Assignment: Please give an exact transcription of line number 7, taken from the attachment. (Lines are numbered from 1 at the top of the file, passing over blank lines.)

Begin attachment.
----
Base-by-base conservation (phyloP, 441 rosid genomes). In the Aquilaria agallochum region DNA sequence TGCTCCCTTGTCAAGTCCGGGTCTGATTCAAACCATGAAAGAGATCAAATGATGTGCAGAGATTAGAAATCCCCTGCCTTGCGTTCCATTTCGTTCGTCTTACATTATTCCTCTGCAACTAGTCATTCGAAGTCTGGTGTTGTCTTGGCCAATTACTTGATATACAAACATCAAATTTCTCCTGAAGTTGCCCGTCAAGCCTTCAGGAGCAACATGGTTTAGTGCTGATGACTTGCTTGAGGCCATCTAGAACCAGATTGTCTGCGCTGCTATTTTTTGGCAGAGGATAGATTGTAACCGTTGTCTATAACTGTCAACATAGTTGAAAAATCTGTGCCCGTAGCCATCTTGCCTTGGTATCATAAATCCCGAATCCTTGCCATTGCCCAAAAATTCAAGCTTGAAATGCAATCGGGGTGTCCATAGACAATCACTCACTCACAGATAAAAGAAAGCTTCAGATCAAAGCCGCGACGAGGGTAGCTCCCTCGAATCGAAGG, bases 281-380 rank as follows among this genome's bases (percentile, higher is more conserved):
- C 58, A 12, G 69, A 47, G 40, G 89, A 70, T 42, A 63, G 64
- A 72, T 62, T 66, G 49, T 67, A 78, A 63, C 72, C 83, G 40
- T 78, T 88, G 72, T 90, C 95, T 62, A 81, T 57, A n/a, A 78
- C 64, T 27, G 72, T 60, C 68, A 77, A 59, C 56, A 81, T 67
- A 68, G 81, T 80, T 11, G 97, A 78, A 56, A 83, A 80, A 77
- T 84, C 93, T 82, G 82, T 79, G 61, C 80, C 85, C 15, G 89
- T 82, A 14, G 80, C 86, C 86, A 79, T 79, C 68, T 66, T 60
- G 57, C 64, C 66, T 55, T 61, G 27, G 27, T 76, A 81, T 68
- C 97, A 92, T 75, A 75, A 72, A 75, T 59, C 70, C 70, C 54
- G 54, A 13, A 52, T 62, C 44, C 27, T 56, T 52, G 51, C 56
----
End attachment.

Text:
- T 84, C 93, T 82, G 82, T 79, G 61, C 80, C 85, C 15, G 89